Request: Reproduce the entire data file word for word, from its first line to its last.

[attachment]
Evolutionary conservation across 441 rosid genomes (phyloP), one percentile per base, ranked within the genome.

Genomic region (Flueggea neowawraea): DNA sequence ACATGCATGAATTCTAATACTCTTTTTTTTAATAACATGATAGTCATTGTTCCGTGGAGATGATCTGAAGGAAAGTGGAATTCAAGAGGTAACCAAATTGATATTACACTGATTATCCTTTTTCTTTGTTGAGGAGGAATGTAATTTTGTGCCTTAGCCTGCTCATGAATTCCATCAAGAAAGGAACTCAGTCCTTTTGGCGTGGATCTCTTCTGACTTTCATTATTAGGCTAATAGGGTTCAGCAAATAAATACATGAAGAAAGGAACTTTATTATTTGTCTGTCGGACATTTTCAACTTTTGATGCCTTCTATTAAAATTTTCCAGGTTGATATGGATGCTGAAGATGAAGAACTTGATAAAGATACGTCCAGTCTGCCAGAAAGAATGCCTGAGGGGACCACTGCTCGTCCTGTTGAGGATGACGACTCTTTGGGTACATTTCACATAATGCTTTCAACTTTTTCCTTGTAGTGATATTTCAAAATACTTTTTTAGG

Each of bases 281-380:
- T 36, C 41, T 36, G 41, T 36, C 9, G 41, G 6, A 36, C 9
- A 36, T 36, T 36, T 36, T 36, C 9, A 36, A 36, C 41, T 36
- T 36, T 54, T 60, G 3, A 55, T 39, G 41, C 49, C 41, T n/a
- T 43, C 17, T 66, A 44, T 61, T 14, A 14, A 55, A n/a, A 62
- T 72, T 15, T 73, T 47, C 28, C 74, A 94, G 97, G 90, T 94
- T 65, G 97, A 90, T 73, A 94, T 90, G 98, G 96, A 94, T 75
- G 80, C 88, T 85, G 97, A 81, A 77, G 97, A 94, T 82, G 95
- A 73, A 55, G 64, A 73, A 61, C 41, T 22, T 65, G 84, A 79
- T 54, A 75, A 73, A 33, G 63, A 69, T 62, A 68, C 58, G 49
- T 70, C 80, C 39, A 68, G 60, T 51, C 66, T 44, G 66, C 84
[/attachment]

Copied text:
Evolutionary conservation across 441 rosid genomes (phyloP), one percentile per base, ranked within the genome.

Genomic region (Flueggea neowawraea): DNA sequence ACATGCATGAATTCTAATACTCTTTTTTTTAATAACATGATAGTCATTGTTCCGTGGAGATGATCTGAAGGAAAGTGGAATTCAAGAGGTAACCAAATTGATATTACACTGATTATCCTTTTTCTTTGTTGAGGAGGAATGTAATTTTGTGCCTTAGCCTGCTCATGAATTCCATCAAGAAAGGAACTCAGTCCTTTTGGCGTGGATCTCTTCTGACTTTCATTATTAGGCTAATAGGGTTCAGCAAATAAATACATGAAGAAAGGAACTTTATTATTTGTCTGTCGGACATTTTCAACTTTTGATGCCTTCTATTAAAATTTTCCAGGTTGATATGGATGCTGAAGATGAAGAACTTGATAAAGATACGTCCAGTCTGCCAGAAAGAATGCCTGAGGGGACCACTGCTCGTCCTGTTGAGGATGACGACTCTTTGGGTACATTTCACATAATGCTTTCAACTTTTTCCTTGTAGTGATATTTCAAAATACTTTTTTAGG

Each of bases 281-380:
- T 36, C 41, T 36, G 41, T 36, C 9, G 41, G 6, A 36, C 9
- A 36, T 36, T 36, T 36, T 36, C 9, A 36, A 36, C 41, T 36
- T 36, T 54, T 60, G 3, A 55, T 39, G 41, C 49, C 41, T n/a
- T 43, C 17, T 66, A 44, T 61, T 14, A 14, A 55, A n/a, A 62
- T 72, T 15, T 73, T 47, C 28, C 74, A 94, G 97, G 90, T 94
- T 65, G 97, A 90, T 73, A 94, T 90, G 98, G 96, A 94, T 75
- G 80, C 88, T 85, G 97, A 81, A 77, G 97, A 94, T 82, G 95
- A 73, A 55, G 64, A 73, A 61, C 41, T 22, T 65, G 84, A 79
- T 54, A 75, A 73, A 33, G 63, A 69, T 62, A 68, C 58, G 49
- T 70, C 80, C 39, A 68, G 60, T 51, C 66, T 44, G 66, C 84